Much of the space in which the exhibition is being held was created by Bryn Oh (who also made the Tatlin Tower reconstruction), for the most part in a style similar to Constructivism. She also has some her signature elements around, such as the rotating antennas. Look closely at her stack of shopping carts.

The full list of artists involved is:
  • Alpha Auer
  • Bryn Oh
  • Caer Balogh
  • Eupalinos Ugajin
  • Jo Ellsmere
  • nessuno Myoo
  • Rose Borchovski
  • Soror Nishi
I do have one complaint: there doesn't seem to be a notecard with information about the whole exhibit. Notecards with bios of the individual artists, yes; an exhibit card, no. I visited three times, but never found or received one.

When I visited this exhibition before, I didn't know that it wasn't quite ready for the public. Now, at each installation there's a large number, which you can click to receive a notecard identifying the works. (The notecard describes all the pieces, so it's the same at each number.)

Part of an installation by Alpha Auer
Showing at LEA8, I don't know for how long. (Earth to LEA Committee: for pete's sake, get information out!)

28 February 2014

On Arts Blogging (my "blah, blah, blah")

Thirza Ember asked a few people to give her a list of what they like and dislike in arts blogging and then wrote a post about what they said as "The Art of Blogging ... Art." I was one of the people she asked, and since she necessarily only quoted some of what any of us said, I thought I'd post my entire note here (slightly revised), on the off-chance someone's curious:

1) Unless your blog's sole purpose is posting announcements, give some idea of what you liked about the work. But "Oh the pictures are so beautiful!" isn't good enough. What did you like: something about the technique? the theme? the emotional content? or what? And of course not all good art is beautiful. If you're ambitious, write a full-scale commentary. By the way, you aren't required to like everything: if something doesn't work for you, go ahead and say so -- but again, give some reasons.

2) If you interview an artist or curator, you should fix any mistakes in typing, grammar, and idioms. This is especially important when the artist is using a second language. (If you're both working in a second language, e.g. English, find a friend who can help). You're not going to somehow distort what the artist said -- on the contrary, you'll help them be understood clearly, without the impediment of fixable errors. Quotes from notecards are more complicated, but if you're writing before the official opening, work with the artist to make the corrections.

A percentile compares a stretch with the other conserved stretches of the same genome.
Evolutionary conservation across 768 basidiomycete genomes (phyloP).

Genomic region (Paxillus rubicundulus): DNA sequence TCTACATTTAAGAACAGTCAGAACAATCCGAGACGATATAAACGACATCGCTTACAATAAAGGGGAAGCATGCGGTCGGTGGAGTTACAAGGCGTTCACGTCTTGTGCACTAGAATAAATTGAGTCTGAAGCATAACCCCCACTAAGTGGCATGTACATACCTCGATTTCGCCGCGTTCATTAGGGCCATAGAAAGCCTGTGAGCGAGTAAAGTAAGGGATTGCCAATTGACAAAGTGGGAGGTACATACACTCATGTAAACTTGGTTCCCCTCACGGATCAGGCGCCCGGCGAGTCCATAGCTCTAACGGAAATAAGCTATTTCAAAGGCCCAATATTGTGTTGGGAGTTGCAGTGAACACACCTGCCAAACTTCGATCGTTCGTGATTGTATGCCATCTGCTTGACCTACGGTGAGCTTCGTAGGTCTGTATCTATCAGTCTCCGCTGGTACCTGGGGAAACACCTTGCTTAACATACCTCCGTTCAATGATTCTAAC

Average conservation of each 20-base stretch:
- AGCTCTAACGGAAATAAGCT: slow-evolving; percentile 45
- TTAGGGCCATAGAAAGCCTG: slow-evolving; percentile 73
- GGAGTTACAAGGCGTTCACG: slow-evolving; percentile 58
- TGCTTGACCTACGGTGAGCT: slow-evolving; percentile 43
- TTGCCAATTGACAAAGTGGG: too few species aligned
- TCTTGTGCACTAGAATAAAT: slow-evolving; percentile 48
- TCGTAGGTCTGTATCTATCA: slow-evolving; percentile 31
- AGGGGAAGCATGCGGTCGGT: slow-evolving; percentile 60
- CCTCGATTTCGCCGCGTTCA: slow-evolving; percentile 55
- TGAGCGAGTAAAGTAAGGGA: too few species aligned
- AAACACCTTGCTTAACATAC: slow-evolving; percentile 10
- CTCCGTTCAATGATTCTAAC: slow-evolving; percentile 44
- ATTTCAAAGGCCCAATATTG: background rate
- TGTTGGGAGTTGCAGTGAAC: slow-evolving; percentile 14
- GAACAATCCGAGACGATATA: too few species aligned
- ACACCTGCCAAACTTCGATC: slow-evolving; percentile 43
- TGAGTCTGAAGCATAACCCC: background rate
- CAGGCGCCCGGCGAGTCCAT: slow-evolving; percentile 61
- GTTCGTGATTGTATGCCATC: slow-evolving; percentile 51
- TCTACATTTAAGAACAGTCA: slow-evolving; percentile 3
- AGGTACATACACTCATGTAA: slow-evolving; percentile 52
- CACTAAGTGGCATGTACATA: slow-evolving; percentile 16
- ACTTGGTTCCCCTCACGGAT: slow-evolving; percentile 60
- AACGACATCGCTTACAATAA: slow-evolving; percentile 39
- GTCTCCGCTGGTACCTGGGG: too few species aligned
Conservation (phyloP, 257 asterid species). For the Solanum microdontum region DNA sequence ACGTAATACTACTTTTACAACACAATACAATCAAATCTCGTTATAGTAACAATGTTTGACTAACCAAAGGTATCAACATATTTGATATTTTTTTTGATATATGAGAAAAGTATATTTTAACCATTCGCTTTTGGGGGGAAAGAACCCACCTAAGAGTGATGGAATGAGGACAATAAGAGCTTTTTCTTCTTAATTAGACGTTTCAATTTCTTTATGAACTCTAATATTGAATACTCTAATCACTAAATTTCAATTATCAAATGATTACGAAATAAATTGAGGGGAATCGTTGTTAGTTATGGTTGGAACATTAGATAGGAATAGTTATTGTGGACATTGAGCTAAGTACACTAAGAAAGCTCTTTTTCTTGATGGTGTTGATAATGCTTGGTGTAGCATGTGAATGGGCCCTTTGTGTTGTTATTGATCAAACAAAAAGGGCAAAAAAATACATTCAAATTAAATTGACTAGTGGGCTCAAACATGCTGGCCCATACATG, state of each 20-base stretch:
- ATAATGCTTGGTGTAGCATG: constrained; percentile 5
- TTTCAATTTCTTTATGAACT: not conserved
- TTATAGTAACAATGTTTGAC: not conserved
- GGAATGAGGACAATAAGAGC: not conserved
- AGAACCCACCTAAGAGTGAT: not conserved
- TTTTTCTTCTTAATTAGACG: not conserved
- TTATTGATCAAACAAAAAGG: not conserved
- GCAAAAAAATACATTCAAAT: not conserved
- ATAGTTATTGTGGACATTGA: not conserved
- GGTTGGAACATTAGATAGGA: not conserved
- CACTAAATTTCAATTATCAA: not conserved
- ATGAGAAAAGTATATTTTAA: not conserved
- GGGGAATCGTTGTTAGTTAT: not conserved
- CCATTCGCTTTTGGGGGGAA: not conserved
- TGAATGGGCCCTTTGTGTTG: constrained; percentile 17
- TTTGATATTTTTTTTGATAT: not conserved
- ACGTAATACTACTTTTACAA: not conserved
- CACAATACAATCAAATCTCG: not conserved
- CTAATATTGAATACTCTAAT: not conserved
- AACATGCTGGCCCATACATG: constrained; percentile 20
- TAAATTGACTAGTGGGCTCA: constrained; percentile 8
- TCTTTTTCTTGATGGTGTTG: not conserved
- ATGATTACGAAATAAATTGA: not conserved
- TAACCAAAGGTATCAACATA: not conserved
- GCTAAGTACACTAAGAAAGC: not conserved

3) Check your SLURLs. Test the actual link you create. Having incorrect SLURLs makes it difficult or even impossible to find the art. I remember one time someone's SLURL landed visitors in the ocean, but the exhibit was up 2000 meters. Sometimes SLURLs are so malformed they don't work at all.


1) Don't gush. Writing about something is enough to tell me that in your view, it's interesting enough to merit an announcement. But fawning makes me roll my eyes. I'd rather read a post that simply tells me the work exists.

2) Photos: forget the selfies. Once in a while you may need a photo with you in it so you can indicate scale (in which case you're probably small), or to show outfits/avs that the artist offers. Otherwise, stay out of it. To be honest, I also don't see much point in photos of the artist. The exceptions are interviews and, occasionally, artists with unusual avatars.
There you go. Exciting.

16 February 2014

Bryn Oh: "The Singularity of Kumiko"

Bryn Oh's new sim-sized installation is The Singularity of Kumiko. Kumiko continues Bryn's exploration of themes she developed in Imogen and the Pidgeons, her previous Immersiva build (in fact Imogen herself appears in Kumiko). Bryn also continues to investigate the technical capabilities of Second Life to see how they can contribute to immersive art. Although I thought Imogen was well done, I think that of the two, Kumiko is the stronger work: Imogen flirted with sentimentality at times (a problem Bryn occasionally nudges against), but Kumiko is more focused artistically, thematically, and emotionally.

Among the technical capabilities that Kumiko uses are windlight, projectors, and shadows. Kumiko takes advantage of some options in Firestorm, so if you're using another viewer, you might find it worthwhile to install Firestorm, even if temporarily. It's extremely important to have these features enabled -- they are essential to the intended aesthetic effects. (Bryn supplies detailed instructions at the landing point, along with instructions for a couple of other viewers, although those will miss some of Kumiko's qualities.) However, shadows in particular place a high demand on computing power and there's a fair amount of mesh around, so low-end computers may have difficulty navigating. To help minimize lag, Bryn is limiting the number of visitors at any one time.